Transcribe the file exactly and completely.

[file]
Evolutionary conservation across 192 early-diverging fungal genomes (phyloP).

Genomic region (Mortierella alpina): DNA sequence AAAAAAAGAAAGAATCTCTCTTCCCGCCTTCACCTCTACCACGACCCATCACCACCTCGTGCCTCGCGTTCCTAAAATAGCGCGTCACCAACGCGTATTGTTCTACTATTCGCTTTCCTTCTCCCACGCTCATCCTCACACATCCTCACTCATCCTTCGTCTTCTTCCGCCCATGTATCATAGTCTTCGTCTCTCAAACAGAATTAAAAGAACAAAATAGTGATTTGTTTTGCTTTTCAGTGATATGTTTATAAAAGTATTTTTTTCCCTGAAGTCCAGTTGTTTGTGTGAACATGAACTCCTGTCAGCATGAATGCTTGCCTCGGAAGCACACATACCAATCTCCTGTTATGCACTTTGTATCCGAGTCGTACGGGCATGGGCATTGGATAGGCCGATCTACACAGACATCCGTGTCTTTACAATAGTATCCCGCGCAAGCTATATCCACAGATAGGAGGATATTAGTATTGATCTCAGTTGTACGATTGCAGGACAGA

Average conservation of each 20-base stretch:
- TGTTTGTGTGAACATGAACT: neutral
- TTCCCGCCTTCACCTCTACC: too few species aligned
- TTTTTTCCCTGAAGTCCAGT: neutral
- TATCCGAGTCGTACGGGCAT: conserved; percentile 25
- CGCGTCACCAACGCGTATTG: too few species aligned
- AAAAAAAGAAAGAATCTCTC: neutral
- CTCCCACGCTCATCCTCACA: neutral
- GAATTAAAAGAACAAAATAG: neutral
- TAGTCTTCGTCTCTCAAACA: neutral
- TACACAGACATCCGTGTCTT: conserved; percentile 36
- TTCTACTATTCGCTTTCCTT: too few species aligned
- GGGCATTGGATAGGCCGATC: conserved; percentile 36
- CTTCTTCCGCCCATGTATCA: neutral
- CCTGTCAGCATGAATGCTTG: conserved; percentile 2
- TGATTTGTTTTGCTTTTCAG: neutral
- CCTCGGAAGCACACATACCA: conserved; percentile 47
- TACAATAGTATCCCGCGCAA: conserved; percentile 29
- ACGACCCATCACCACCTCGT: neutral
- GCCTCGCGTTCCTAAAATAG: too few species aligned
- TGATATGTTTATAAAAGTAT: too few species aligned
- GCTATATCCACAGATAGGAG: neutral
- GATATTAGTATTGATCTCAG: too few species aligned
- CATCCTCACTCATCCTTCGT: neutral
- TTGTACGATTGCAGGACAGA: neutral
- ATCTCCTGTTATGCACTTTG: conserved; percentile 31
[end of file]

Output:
Evolutionary conservation across 192 early-diverging fungal genomes (phyloP).

Genomic region (Mortierella alpina): DNA sequence AAAAAAAGAAAGAATCTCTCTTCCCGCCTTCACCTCTACCACGACCCATCACCACCTCGTGCCTCGCGTTCCTAAAATAGCGCGTCACCAACGCGTATTGTTCTACTATTCGCTTTCCTTCTCCCACGCTCATCCTCACACATCCTCACTCATCCTTCGTCTTCTTCCGCCCATGTATCATAGTCTTCGTCTCTCAAACAGAATTAAAAGAACAAAATAGTGATTTGTTTTGCTTTTCAGTGATATGTTTATAAAAGTATTTTTTTCCCTGAAGTCCAGTTGTTTGTGTGAACATGAACTCCTGTCAGCATGAATGCTTGCCTCGGAAGCACACATACCAATCTCCTGTTATGCACTTTGTATCCGAGTCGTACGGGCATGGGCATTGGATAGGCCGATCTACACAGACATCCGTGTCTTTACAATAGTATCCCGCGCAAGCTATATCCACAGATAGGAGGATATTAGTATTGATCTCAGTTGTACGATTGCAGGACAGA

Average conservation of each 20-base stretch:
- TGTTTGTGTGAACATGAACT: neutral
- TTCCCGCCTTCACCTCTACC: too few species aligned
- TTTTTTCCCTGAAGTCCAGT: neutral
- TATCCGAGTCGTACGGGCAT: conserved; percentile 25
- CGCGTCACCAACGCGTATTG: too few species aligned
- AAAAAAAGAAAGAATCTCTC: neutral
- CTCCCACGCTCATCCTCACA: neutral
- GAATTAAAAGAACAAAATAG: neutral
- TAGTCTTCGTCTCTCAAACA: neutral
- TACACAGACATCCGTGTCTT: conserved; percentile 36
- TTCTACTATTCGCTTTCCTT: too few species aligned
- GGGCATTGGATAGGCCGATC: conserved; percentile 36
- CTTCTTCCGCCCATGTATCA: neutral
- CCTGTCAGCATGAATGCTTG: conserved; percentile 2
- TGATTTGTTTTGCTTTTCAG: neutral
- CCTCGGAAGCACACATACCA: conserved; percentile 47
- TACAATAGTATCCCGCGCAA: conserved; percentile 29
- ACGACCCATCACCACCTCGT: neutral
- GCCTCGCGTTCCTAAAATAG: too few species aligned
- TGATATGTTTATAAAAGTAT: too few species aligned
- GCTATATCCACAGATAGGAG: neutral
- GATATTAGTATTGATCTCAG: too few species aligned
- CATCCTCACTCATCCTTCGT: neutral
- TTGTACGATTGCAGGACAGA: neutral
- ATCTCCTGTTATGCACTTTG: conserved; percentile 31